We need to save threatened and endangered species from extinction – it’s a fundamental value that is instilled in children. If humans are causing animals or plants to become extinct then it is our moral duty to something about it. But do all species really need to be saved?
If we stopped conserving pandas and left them to their own devices they would eventually die because of our impact on the planet. However what would the repercussions actually be? Pandas do not contribute to maintaining their ecosystem (that we know of) and they are very expensive to conserve due to their small habitat, strange diet and susceptibility to disease. With the funds currently being used to prolong pandas we could focus on conserving other species which are an integral part of their ecosystem, less expensive to manage and can return to stable populations.
Some species are a drain on resources to conserve: In the years 1989–1991, 54% of U.S. funding for conservation of threatened species was devoted to conservation of just 1.8% of all U.S. threatened species. Some conservation strategies such as translocating species can actually worsen ecosystems. We may conserve one species which actually preys on another threatened species. The rivet popper hypothesis likens the earth to a plane and individual species as rivets on the wings: you can lose some species that are not ‘key stone species’ as some are functionally redundant due to others who provide the same services but others are essential to the plane’s integrity. One very important thing to note is that we cannot know how many species we can lose before the wings fall off.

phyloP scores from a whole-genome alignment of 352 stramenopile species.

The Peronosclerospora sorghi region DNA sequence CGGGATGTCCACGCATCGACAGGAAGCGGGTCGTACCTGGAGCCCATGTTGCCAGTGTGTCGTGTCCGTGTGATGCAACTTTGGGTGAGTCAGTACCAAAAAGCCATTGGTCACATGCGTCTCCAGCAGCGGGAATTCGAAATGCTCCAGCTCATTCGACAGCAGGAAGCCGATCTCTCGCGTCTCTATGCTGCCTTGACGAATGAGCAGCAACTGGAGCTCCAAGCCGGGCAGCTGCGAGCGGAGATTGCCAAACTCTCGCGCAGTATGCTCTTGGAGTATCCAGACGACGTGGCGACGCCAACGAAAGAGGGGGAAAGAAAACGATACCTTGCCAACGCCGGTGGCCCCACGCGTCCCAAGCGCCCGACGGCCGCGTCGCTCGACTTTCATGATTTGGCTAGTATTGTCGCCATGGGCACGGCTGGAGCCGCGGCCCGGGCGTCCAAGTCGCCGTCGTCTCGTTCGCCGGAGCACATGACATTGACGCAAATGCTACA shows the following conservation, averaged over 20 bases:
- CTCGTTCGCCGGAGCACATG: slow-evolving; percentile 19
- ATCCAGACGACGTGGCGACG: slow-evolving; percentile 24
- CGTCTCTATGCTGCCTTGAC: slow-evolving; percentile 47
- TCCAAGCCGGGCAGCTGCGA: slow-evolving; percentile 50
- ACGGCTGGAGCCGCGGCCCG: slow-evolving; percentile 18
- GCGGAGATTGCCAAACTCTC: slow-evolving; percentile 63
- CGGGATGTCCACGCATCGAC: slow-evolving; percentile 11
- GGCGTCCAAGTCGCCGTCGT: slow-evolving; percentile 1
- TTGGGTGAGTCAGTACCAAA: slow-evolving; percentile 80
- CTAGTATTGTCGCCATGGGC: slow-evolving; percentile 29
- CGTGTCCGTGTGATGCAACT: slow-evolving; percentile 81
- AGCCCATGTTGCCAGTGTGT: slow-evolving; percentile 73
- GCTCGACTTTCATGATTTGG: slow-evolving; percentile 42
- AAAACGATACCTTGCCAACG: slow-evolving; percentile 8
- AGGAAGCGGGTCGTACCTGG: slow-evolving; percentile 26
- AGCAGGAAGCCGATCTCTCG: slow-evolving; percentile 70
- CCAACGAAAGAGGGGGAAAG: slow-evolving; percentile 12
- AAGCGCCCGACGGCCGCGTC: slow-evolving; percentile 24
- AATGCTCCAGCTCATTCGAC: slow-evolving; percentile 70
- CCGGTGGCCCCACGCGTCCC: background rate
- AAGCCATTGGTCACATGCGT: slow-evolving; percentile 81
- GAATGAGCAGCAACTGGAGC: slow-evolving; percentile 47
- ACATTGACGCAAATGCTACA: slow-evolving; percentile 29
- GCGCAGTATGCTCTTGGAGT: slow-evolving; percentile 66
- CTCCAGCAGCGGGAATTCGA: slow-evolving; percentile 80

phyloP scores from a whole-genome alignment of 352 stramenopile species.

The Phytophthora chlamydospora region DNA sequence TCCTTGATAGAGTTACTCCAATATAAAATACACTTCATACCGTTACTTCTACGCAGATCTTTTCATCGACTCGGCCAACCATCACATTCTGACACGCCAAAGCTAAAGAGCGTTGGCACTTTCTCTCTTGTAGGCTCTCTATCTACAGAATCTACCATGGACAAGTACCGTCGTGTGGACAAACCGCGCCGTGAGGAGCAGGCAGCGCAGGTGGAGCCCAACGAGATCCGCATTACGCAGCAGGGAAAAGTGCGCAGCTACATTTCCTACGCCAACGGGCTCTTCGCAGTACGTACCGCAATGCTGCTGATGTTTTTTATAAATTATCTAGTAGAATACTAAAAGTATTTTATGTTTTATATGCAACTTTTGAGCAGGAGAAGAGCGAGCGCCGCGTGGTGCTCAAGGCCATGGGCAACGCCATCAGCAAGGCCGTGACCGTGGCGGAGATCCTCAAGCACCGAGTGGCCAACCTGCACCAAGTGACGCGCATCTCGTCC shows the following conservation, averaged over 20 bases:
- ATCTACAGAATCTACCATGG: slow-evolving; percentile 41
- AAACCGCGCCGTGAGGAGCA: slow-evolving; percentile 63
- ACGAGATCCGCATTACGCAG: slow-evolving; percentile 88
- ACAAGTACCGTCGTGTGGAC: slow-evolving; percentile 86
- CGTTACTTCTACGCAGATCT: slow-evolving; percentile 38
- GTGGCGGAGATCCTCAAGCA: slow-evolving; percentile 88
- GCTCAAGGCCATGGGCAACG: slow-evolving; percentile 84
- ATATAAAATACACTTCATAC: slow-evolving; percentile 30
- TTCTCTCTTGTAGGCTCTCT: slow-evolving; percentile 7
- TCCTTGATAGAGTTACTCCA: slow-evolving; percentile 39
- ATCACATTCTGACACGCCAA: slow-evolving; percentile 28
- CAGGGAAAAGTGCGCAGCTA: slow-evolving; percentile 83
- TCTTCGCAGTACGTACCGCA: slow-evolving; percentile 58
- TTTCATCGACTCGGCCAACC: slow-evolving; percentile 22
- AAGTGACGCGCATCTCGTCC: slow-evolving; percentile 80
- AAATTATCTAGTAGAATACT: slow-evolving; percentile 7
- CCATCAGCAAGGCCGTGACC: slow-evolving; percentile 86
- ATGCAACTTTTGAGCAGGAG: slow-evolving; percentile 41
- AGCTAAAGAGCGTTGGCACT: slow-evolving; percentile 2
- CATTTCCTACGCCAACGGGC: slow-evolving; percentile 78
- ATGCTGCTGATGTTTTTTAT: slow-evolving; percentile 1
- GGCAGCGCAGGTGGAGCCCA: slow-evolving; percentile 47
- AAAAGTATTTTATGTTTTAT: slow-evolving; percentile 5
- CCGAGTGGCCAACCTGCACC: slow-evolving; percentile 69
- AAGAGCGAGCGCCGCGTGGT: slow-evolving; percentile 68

Joseph et al. have created an excellent model for prioritising conservation efforts through species importance, costs involved in conservation and the likelihood of long-term success which is a great improvement on most current biodiversity conservation plans. By scoring the species conservation proposed projects across multiple parameters such as efficiency, benefit, taxonomic distinctiveness, cost, probability of success and threat status, optimal conservation can be achieved with the resources available. This model works for species that are currently on threatened species lists however as Nicky Munro spoke about in a lecture it would be more productive to focus on minimising the initial threat – especially when they affect multiple species. Following Joseph et al.’s model some species would be allowed to become extinct.
My main point is: we cannot save every species and we do not need to save every species. If an extinction occurs in an area with high species richness then there is often little loss of function in the ecosystem (see figure 1). We should use Joseph et al.’s model to prioritise conservation efforts to key stone species in a way that will minimise costs and provide a high chance of success (similar to Pia Lentini’s lecture on planning a reserve system). Underscoring all our conservation efforts should be an acceptance that we will not save everything so let’s make the things that we do save the important ones not the cute ones.